Cycle friendly 20mph limit for London

Speeds to be slashed to cut road deaths

Cyclists at the London Freewheel, carfree and definitely under 20mph

London cyclists could benefit from a 20mph speed limit under new plans.


Mayor Ken Livingstone announced plans for reduced limits across the UK capital at a press conference today.

Research has shown that 20mph zones cut accidents and injuries in half.

Now the capital’s 33 councils are being encouraged to launch lower limit safety zones, in a bid to get more people walking and cycling.

Mr Livingstone said: “Twenty miles per hour speed limits save lives and make our neighbourhoods better. These measures will build on what we have already done so that the quality of life in our local neighbourhoods is improved for everyone. I think if you can say 20mph zones without the road humps there won’t be any opposition.”

The London Cycling Campaign has been calling for a default 20mph speed limit for the capital, and today welcomed the news.

Koy Thomson, London Cycling Campaign’s Chief Executive, said “Making 20 mph the standard speed limit on London’s streets is top of LCC’s ten point Cycling Manifesto that we have put to all Mayoral candidates. 

“A 20 mph default limit is essential to reduce road danger and promote cycling in London. Coupled with the return of one way systems and streets to two way operation, and small measures to give advantage to cyclists, this could have a significant role in getting people out of cars and onto cycles and reducing London’s carbon footprint.

“As well as support to the boroughs to implement their own 20 mph speed limits, we would hope that this announcement includes all the Mayor’s streets which are residential or have schools.”

Under current rules, London councils can only enforce 20mph limits in small areas, and road bumps and speed cameras must be installed at the same time. Consequently, only 12 per cent of the capital’s roads are 20mph.

Mr Livingstone’s proposal could reverse this picture, making the lower limit the default speed, with no need for costly extra measures.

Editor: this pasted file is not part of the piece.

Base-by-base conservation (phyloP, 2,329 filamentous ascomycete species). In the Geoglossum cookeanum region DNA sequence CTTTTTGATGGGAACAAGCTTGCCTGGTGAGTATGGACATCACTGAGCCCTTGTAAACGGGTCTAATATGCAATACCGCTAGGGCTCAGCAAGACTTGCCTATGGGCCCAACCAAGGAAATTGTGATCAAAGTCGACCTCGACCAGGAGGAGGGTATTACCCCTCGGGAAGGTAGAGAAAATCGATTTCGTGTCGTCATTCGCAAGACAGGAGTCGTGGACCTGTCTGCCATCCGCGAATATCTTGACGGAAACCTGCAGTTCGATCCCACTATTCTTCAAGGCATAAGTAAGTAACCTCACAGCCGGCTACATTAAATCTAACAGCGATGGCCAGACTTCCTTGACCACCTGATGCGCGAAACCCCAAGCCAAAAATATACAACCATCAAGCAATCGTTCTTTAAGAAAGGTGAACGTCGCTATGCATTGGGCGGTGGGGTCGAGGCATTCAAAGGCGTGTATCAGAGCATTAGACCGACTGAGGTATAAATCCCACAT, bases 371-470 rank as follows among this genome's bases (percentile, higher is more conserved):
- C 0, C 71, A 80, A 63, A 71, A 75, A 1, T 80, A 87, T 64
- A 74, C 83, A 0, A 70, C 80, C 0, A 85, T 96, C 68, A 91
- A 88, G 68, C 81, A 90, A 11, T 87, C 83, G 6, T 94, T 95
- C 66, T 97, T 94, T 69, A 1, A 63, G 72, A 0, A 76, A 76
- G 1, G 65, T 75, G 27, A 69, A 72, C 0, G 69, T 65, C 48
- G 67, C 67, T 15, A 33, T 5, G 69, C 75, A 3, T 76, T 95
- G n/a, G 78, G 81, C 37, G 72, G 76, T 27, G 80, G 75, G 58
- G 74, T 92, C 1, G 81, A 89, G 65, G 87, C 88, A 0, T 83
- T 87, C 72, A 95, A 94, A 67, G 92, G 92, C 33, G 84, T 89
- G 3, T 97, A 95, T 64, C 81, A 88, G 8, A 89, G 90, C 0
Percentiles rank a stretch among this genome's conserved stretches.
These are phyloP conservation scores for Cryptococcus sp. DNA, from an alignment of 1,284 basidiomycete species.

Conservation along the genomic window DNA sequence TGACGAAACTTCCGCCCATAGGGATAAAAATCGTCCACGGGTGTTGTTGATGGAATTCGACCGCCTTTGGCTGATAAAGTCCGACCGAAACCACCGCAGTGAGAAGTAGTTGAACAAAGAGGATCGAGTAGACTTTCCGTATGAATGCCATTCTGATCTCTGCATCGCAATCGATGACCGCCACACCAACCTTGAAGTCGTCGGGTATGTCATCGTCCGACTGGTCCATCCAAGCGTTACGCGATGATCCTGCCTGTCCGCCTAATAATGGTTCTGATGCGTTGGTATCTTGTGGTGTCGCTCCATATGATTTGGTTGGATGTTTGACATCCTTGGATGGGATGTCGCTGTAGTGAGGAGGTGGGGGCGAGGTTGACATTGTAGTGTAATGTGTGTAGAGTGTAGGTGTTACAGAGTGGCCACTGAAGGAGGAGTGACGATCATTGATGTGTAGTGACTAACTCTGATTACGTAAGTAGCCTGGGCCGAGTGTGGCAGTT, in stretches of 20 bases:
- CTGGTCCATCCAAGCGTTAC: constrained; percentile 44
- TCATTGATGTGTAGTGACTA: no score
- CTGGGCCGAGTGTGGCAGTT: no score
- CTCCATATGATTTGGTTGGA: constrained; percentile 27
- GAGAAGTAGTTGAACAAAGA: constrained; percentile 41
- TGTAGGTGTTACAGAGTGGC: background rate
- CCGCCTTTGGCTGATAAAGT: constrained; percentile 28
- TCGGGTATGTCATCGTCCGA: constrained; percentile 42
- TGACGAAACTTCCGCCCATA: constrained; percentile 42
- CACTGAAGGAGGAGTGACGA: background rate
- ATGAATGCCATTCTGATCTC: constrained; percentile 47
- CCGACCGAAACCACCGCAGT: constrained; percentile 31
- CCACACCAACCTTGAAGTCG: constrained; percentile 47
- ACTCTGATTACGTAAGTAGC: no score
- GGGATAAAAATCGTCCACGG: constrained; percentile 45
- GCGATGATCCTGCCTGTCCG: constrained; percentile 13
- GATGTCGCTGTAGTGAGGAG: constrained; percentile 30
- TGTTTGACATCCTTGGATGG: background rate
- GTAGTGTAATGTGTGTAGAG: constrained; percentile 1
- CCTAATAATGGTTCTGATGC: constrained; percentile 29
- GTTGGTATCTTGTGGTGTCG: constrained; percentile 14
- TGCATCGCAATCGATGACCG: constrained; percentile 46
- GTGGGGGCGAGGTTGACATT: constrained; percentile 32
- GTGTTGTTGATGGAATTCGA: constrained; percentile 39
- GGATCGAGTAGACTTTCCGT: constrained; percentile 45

Major roads will remain 30mph, but will have to be specifically allocated the higher speed.

Transport for London is currently setting up trials of wireless speed cameras which could enforce the new lower limit.

The mayor’s transport adviser and London Assembly Green Party member Jenny Jones, said: “Making 20mph the normal speed limit across whole boroughs in London will save lives, save money and give a major boost to cycling, as people would feel safer on their local roads. There would be some exemptions for main roads.”

The London Cycling Campaign supported the plans, but called for all streets under mayoral control to be made 20mph.

The organization also wants an increase in the cycling budget to ensure the promised completion of the London Cycle Network Plus (LCN+) in all 33 boroughs, as well as commitment to new initiatives such as a Paris style mass cycle hire scheme by 2009, and new resources to encourage boroughs to accelerate their efforts to become cycle friendly.

 The Parliamentary Advisory Council for Transport Safety says Britain’s annual 3,100 road death toll would be cut by two-thirds to some 1,000 a year if all residential areas had 20mph limits.


The Transport Research Laboratory says 20mph limits can cut child road accidents by up to 67 per cent.